Our pick of this week’s art events: 4 – 10 December

RA Recommends

Published 4 December 2015

From softly abstract paintings in London to a macabre installation at the Henry Moore Institute in Leeds, we bring you the must-see shows opening this week.

  • Katrina Palmer: The Necropolitan Line

    Henry Moore Institute, Leeds, 10 December 2015 – 21 February 2016
    In her first institutional commission, Katrina Palmer plays with the idea of death – rather than life – being a journey. From 1854 to 1941 the Necropolis Line transported the dead out of central London; a model of this railway now runs through the three main galleries of the Henry Moore Institute in Leeds. Palmer’s architectural intervention is swathed in dim light, surrounded by railway platform paraphernalia and haunted by stories. The narrative aspect is audible and visible; fragments of articles written and read by Palmer echo through the space and a transcription of this soundtrack is printed in a complementary newspaper. This multi media installation delivers a complex study of absence.

  • Waterloo signal box

    Waterloo signal box

    Official opening publicity photograph dated 19 October 1936, photographer unknown.

    Photograph reproduced by kind permission of Mark Adlington, Westinghouse Brake & Signal Company Ltd.

  • Agathe de Bailliencourt: Couleurs du temps

    Blain|Southern, London, 5 December 2015 – 23 January 2016
    The grey London skies can feel oppressive in the winter months. However, remedy can be found in a new exhibition at Blain|Southern: Couleurs du temps is a display of 11 paintings by Agathe de Bailliencourt, inspired by her three-month residency in Marfa, Texas. The French artist has captured the elemental qualities of her desert surroundings in soft horizontal graduations of colour and a strictly minimal aesthetic.

  • Agathe de Bailliencourt, Couleur du temps 16

    Agathe de Bailliencourt, Couleur du temps 16, 2015.

    Courtesy the artist and BlainSouthern, Photo Todd White.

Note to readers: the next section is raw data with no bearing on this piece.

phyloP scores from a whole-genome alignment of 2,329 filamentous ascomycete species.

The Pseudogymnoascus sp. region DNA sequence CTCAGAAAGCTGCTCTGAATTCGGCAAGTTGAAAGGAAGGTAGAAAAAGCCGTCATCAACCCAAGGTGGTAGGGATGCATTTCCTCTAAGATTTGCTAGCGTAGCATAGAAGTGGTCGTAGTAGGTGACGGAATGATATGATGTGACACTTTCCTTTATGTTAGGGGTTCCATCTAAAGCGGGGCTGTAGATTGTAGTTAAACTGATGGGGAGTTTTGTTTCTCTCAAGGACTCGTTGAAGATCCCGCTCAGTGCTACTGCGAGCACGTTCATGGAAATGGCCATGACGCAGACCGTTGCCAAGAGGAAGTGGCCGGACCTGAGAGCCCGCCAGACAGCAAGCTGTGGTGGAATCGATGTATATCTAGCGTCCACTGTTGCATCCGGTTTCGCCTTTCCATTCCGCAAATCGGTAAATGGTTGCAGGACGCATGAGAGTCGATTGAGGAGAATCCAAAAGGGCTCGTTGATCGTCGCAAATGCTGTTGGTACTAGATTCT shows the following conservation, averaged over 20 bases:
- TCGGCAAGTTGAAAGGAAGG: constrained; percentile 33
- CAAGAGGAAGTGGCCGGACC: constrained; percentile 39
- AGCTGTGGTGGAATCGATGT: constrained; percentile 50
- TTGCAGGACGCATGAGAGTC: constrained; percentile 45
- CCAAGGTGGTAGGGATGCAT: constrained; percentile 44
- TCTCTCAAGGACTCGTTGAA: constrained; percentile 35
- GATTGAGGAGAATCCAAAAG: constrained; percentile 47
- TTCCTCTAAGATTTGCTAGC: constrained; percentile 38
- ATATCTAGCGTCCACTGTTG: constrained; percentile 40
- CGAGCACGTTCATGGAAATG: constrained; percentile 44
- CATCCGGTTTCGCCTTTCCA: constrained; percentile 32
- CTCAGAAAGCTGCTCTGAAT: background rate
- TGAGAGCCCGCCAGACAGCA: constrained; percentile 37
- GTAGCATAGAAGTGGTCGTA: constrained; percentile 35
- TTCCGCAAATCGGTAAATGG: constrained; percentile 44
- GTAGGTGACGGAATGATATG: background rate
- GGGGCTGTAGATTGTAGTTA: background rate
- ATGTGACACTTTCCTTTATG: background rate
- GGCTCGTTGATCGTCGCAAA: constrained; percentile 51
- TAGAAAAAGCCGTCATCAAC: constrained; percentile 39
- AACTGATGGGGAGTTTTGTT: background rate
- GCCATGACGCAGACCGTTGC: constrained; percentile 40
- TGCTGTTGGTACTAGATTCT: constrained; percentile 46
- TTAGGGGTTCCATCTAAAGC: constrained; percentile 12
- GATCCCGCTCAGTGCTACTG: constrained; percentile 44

• Radical Disco: Architecture and Nightlife in Italy, 1965 -1975

    ICA, London, 8 December 2015 – 10 January 2016
    Radical Disco explores the political side of Rome’s club scene in the 1960s and 1970s. Several discos in this period were designed by architects associated with avant-garde movement Radical Design, who saw their profession as a force for social change. This phenomenon is illustrated by a tightly curated collection of photographs, film, music, architectural drawings and press clippings. The exhibition provides a window into a forgotten subculture, one in which the nightclub was a utopia of sorts.

  • Live music inside L'Altro Mondo, Rimini, 1967.

    Live music inside L'Altro Mondo, Rimini, 1967.

    © Pietro Derossi

  • Mark Davey: Blend

    The RYDER Projects, London, 10 December 2015 – 6 February 2016
    Sculptor Mark Davey uses industrial materials – steel, fluorescents, copper, aluminium – and clean lines in his new work. Resembling parts of machines, some works are motorised and others are lit up – they seem functional while being purely aesthetic. Davey allows the viewer to see how each mechanised piece was made, playing with ideas of vulnerability and openness.

  • Mark Davey, Catch

    Mark Davey, Catch, 2012.

    Steel, motor and fluorescent light. 150 x 200 cm. Courtesy of the artist and The RYDER Projects, London.

  • Hoards: The Hidden History of ancient Britain

    The British Museum, London, 3 December 2015 – 22 May 2016
    A revealing display of coins and medals from ancient Britain opens at the British Museum this week. Hoards questions why these collections were made and tells the stories of their discoveries. The Frome hoard pot is a highlight. This curious Roman object has the capacity to hold over 50,000 coins but is unable to carry their weight without breaking – making it useless if removed from the ground. Experts now believe that the vessel could be a ritual offering.

  • Selby hoard

    Selby hoard

    Two ceramic pots of silver Roman coins found near Selby in Yorkshire.

    © The Trustees of the British Museum

Comments

comments powered by Disqus